# Verifying that an Active Directory user is in a certain OU or group

I'm writing an application that needs to verify that an Active Directory user is in a certain OU or group. This allows me to tell if the user is a Field Agent or a Home Office User. However, I didn't want to fixate on one OU and one group, so I allow the OU names and group names to be comma separate values in the web.config file. I also added a feature where I can whitelist specific usernames, as well, for testing and/or programmer access.

This is untested as I'm just starting on the project. The method is kind of long and feels like it can be optimized. Should I add a helper method to check the lists or try a Linq expression or something else? Let me know if the Active Directory code can be improved, as well.

private LpaUserType VerifyUserAccess(string Username)
{
try
{
// Load whitelist values
// Load list of OU names
var fieldOrgUnits = new List<string>(Settings.Default.AllowedFieldOrganizationUnits.Split(','));
var homeOfficeOrgUnits = new List<string>(Settings.Default.AllowedHomeOfficeOrganizationUnits.Split(','));

// Load list of Group names
var fieldGroups = new List<string>(Settings.Default.AllowedFieldGroups.Split(','));
var homeOfficeGroups = new List<string>(Settings.Default.AllowedHomeOfficeGroups.Split(','));

// Load list of User names
var fieldUsers = new List<string>(Settings.Default.AllowedFieldUsers.Split(','));
var homeOfficeUsers = new List<string>(Settings.Default.AllowedHomeOfficeUsers.Split(','));

// Create context object for the configured AD Domain
var pc = new PrincipalContext(ContextType.Domain, Settings.Default.ActiveDirectoryDomainName);

{
return LpaUserType.FieldAgent;
}

{
return LpaUserType.HomeOffice;
}

// No match found by username, fetch user security object
var user = UserPrincipal.FindByIdentity(pc, Username);

// Get list of user's groups
var userGroups = user.GetGroups();

// Check all of the user's groups and see if one matches a whitelist group
foreach (var group in userGroups)
{
if (fieldGroups.Contains(group.Name))
{
return LpaUserType.FieldAgent;
}
}

// Checking again for Home Office users; don't want to do this check inside same loop
// In the unlikely event that a user is in a field group and home office group
// I want the field one to return first, as it is more limited
foreach (var group in userGroups)
{
if (homeOfficeGroups.Contains(group.Name))
{
return LpaUserType.HomeOffice;
}
}

// Finally, we will check for Organization Unit
DirectoryEntry deUser = user.GetUnderlyingObject() as DirectoryEntry;
DirectoryEntry deUserContainer = deUser.Parent;

var props = deUserContainer.Properties["distinguishedName"].Value as string;

if (String.IsNullOrEmpty(props))
{
// If we got this far and the props variable is empty, we have a problem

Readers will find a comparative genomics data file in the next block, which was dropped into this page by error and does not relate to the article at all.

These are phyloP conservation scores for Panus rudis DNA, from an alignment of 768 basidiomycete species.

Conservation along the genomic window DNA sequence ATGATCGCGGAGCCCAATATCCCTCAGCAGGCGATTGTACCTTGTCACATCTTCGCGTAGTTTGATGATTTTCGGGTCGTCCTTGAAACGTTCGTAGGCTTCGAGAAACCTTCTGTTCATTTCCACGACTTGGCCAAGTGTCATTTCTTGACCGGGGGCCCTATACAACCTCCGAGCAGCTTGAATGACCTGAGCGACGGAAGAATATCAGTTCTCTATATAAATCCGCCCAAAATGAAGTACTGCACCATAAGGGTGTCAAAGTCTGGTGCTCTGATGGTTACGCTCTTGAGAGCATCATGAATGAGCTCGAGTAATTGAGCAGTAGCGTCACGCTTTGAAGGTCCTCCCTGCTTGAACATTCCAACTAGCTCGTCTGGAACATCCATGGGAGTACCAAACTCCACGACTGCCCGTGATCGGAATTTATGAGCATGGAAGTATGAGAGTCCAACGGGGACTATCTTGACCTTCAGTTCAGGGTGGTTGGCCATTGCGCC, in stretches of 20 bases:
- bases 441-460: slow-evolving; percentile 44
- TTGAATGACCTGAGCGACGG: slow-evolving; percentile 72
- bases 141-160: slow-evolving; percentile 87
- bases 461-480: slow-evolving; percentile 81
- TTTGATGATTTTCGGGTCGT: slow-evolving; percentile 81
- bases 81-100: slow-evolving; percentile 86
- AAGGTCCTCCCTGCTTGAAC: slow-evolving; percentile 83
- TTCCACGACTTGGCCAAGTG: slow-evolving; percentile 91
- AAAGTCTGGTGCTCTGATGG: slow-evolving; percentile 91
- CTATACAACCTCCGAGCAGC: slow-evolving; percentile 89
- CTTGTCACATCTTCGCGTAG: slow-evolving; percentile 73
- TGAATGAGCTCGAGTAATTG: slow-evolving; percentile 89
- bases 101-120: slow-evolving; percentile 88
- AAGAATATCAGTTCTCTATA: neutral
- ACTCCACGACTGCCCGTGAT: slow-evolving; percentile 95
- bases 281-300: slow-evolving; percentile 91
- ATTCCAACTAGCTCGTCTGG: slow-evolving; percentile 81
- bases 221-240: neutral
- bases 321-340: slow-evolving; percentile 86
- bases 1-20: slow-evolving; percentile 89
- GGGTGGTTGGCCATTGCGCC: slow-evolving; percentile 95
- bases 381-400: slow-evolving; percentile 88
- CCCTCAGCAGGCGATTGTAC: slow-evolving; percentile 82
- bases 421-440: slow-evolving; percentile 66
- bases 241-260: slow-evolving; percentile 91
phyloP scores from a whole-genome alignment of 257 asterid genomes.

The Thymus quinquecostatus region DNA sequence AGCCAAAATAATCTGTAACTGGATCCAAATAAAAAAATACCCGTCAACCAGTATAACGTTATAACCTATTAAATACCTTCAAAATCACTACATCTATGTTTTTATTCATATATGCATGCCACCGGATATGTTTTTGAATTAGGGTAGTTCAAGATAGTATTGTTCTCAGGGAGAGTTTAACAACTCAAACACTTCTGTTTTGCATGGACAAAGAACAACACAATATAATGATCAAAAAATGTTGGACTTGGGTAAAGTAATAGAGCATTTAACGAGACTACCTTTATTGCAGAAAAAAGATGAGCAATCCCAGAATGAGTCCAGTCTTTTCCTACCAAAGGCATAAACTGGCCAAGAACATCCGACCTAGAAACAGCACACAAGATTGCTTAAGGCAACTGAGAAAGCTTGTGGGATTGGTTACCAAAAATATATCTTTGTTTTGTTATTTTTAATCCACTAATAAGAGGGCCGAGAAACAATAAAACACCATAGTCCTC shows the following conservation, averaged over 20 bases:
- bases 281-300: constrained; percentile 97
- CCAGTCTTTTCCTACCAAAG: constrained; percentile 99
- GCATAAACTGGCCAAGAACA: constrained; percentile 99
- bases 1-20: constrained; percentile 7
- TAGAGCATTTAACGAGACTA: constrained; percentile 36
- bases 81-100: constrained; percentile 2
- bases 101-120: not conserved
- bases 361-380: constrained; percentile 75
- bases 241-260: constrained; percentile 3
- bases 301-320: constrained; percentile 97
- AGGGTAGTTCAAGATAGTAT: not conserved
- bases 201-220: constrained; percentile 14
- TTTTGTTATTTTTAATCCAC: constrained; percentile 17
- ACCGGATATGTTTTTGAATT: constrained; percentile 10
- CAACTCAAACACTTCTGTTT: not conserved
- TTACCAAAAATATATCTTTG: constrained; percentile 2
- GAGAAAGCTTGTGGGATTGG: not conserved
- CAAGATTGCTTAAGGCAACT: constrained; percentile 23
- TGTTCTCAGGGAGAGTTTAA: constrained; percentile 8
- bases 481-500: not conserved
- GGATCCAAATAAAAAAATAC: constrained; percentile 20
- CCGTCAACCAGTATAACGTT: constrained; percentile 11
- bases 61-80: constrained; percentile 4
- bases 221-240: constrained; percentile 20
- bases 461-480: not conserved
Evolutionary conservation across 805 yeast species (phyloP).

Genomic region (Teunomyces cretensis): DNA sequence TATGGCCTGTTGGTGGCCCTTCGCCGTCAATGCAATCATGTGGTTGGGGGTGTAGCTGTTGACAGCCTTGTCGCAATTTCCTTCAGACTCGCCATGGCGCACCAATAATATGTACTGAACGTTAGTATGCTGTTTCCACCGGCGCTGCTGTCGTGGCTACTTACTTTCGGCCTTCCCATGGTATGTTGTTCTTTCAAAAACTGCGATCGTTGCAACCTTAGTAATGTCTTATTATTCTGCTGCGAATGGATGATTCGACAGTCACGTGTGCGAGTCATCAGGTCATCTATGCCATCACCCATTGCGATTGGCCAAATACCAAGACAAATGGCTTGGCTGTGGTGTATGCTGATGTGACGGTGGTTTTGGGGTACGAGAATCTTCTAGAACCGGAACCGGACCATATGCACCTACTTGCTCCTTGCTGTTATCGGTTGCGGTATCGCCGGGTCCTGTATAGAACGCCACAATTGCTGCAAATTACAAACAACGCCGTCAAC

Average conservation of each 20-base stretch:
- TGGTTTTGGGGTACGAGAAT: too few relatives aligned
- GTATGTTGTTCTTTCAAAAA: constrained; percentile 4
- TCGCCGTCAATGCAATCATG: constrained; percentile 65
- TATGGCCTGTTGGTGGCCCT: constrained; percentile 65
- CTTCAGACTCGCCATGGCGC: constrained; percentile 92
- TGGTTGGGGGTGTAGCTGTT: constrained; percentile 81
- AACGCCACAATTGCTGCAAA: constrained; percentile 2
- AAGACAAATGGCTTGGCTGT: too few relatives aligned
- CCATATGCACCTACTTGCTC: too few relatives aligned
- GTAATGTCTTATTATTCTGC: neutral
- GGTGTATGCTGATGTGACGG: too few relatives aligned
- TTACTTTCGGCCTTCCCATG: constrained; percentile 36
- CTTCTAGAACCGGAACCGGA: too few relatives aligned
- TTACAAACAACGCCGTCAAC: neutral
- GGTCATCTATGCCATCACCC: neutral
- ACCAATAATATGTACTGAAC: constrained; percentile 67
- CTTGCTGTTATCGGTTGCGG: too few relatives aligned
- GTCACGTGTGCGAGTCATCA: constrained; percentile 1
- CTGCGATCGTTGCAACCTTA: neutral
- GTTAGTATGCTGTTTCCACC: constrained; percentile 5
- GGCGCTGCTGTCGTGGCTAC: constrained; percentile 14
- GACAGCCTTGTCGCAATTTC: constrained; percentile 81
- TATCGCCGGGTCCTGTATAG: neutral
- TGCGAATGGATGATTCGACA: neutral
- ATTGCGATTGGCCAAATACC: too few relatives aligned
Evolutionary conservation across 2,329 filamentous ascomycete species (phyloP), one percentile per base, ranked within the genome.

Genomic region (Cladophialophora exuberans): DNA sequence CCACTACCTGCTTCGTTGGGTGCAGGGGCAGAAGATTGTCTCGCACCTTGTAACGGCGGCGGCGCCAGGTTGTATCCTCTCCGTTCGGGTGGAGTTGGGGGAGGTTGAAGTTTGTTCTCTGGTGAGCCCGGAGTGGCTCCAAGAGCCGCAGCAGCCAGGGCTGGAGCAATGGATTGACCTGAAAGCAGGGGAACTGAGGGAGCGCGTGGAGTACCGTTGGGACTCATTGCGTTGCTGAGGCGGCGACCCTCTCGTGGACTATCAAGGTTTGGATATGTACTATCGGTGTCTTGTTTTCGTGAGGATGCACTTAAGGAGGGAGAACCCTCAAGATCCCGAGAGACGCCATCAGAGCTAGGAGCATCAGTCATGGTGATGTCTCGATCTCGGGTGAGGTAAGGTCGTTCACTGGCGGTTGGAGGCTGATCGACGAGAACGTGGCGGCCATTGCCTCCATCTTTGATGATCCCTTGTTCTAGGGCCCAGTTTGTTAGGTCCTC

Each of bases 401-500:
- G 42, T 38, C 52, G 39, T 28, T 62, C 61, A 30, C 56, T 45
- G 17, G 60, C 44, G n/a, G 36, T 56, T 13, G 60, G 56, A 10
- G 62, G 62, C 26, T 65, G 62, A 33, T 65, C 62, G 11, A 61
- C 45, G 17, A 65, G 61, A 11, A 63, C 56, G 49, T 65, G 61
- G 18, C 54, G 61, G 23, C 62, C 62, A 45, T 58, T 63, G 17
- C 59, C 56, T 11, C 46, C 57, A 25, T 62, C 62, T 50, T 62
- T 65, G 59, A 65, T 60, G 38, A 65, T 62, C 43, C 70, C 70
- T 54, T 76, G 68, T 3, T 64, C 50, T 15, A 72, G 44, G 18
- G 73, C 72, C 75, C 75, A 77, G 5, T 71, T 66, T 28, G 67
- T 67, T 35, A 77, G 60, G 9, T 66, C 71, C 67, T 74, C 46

return LpaUserType.Unknown;
}

// Check for Field OU
foreach (var fieldOrgUnit in fieldOrgUnits)
{
if (props.Contains("OU=" + fieldOrgUnit))
{
return LpaUserType.FieldAgent;
}
}

// Check for Home Office OU
foreach (var homeOfficeOrgUnit in homeOfficeOrgUnits)
{
if (props.Contains("OU=" + homeOfficeOrgUnit))
{
return LpaUserType.HomeOffice;
}
}

// If we get to here, we found nothing...
return LpaUserType.Unknown;
}
catch (Exception ex)
{
//TODO: Log exception
return LpaUserType.Unknown;
}
}

• "This is untested as I'm just starting on the project." According to codereview.stackexchange.com/help/on-topic the code you want us to review needs to work. – BCdotWEB Oct 27 '14 at 14:00
• @BCdotNET, assuming you had Doug Dawson's settings file and the LpaUserType definition, this wouldn't work for you anyway (Active directory based things are environment specific). I would argue that this meets the basic definition of "working", as it can compile and there are no immediate "bugs". OP is just asking for advice on how to reduce lines of code/complexity. – AWinkle Oct 27 '14 at 15:05
• @BCdotNET Thanks for pointing that out. I was thinking along the lines of AWinkle. The method was complete even though the rest of the project wasn't done yet, so I figured it was ok to post. I just wanted to get some input before I got too far down the road. – Doug Dawson Oct 27 '14 at 15:31
• Could you please change the title, to say what your code does. – bhathiya-perera Oct 31 '14 at 2:23

To refactor your looping, you could use a lambda query. I'm also a big fan of trying to make as much repeat code a function as possible, even if it is simplistic because you don't know what might need to change 6+ months from now.

So take

    // Check username first; saves on loading more objects
{
return LpaUserType.FieldAgent;
}


and

    var userGroups = user.GetGroups();

// Check all of the user's groups and see if one matches a whitelist group
foreach (var group in userGroups)
{
if (fieldGroups.Contains(group.Name))
{
return LpaUserType.FieldAgent;
}
}


and make them into

    if (ContainsUserName(fieldUsers, UserName) || ContainsGroup(user.GetGroups(), fieldGroups)
{
return LpaUserType.FieldAgent;
}


with the two new methods of:

    public bool ContainsUserName(List<string> list, string userName)
{
}
public bool ContainsGroup(PrincipalSearchResult<Principal> list, List<string> groups) {
return list.Any(x => groups.Contains(x.Name));
}


you could also just do this:

    if (fieldUsers.Contains(UserName) || user.GetGroups().Any(x => fieldGroups.Contains(x.Name))
{
return LpaUserType.FieldAgent;
}


if this is more agreeable.

I would add that where you initialise a new list by using a split to use the ToList method.

var fieldOrgUnits = new List<string>(Settings.Default.AllowedFieldOrganizationUnits.Split(','));


would become:

var fieldOrgUnits = Settings.Default.AllowedFieldOrganizationUnits.Split(',').ToList();


This is a little more concise in my opinion.